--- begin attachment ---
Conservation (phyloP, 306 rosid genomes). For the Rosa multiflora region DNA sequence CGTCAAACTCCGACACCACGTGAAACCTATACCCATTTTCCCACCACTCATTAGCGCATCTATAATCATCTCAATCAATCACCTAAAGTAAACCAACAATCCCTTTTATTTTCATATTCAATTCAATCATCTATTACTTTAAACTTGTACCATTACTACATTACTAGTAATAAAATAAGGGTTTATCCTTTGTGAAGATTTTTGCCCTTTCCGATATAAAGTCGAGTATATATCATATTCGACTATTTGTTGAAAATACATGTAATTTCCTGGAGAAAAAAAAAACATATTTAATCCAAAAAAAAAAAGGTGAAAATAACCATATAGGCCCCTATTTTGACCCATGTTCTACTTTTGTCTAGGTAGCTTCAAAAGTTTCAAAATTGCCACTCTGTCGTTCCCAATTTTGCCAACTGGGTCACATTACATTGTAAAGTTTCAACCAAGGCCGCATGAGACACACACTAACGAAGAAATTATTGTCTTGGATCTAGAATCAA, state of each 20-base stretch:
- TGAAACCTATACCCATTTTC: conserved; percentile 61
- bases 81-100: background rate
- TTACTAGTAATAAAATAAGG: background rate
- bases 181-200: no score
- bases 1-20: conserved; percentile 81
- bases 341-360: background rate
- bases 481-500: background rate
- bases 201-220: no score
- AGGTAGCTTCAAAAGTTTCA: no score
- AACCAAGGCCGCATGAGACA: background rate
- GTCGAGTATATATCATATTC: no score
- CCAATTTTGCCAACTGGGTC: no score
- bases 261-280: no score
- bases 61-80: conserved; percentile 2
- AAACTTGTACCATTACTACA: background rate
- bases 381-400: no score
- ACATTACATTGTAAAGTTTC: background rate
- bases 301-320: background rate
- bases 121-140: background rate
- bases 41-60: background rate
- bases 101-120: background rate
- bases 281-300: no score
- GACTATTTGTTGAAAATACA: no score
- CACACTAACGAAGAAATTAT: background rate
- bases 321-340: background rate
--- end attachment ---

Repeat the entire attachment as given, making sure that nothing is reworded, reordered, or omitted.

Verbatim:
Conservation (phyloP, 306 rosid genomes). For the Rosa multiflora region DNA sequence CGTCAAACTCCGACACCACGTGAAACCTATACCCATTTTCCCACCACTCATTAGCGCATCTATAATCATCTCAATCAATCACCTAAAGTAAACCAACAATCCCTTTTATTTTCATATTCAATTCAATCATCTATTACTTTAAACTTGTACCATTACTACATTACTAGTAATAAAATAAGGGTTTATCCTTTGTGAAGATTTTTGCCCTTTCCGATATAAAGTCGAGTATATATCATATTCGACTATTTGTTGAAAATACATGTAATTTCCTGGAGAAAAAAAAAACATATTTAATCCAAAAAAAAAAAGGTGAAAATAACCATATAGGCCCCTATTTTGACCCATGTTCTACTTTTGTCTAGGTAGCTTCAAAAGTTTCAAAATTGCCACTCTGTCGTTCCCAATTTTGCCAACTGGGTCACATTACATTGTAAAGTTTCAACCAAGGCCGCATGAGACACACACTAACGAAGAAATTATTGTCTTGGATCTAGAATCAA, state of each 20-base stretch:
- TGAAACCTATACCCATTTTC: conserved; percentile 61
- bases 81-100: background rate
- TTACTAGTAATAAAATAAGG: background rate
- bases 181-200: no score
- bases 1-20: conserved; percentile 81
- bases 341-360: background rate
- bases 481-500: background rate
- bases 201-220: no score
- AGGTAGCTTCAAAAGTTTCA: no score
- AACCAAGGCCGCATGAGACA: background rate
- GTCGAGTATATATCATATTC: no score
- CCAATTTTGCCAACTGGGTC: no score
- bases 261-280: no score
- bases 61-80: conserved; percentile 2
- AAACTTGTACCATTACTACA: background rate
- bases 381-400: no score
- ACATTACATTGTAAAGTTTC: background rate
- bases 301-320: background rate
- bases 121-140: background rate
- bases 41-60: background rate
- bases 101-120: background rate
- bases 281-300: no score
- GACTATTTGTTGAAAATACA: no score
- CACACTAACGAAGAAATTAT: background rate
- bases 321-340: background rate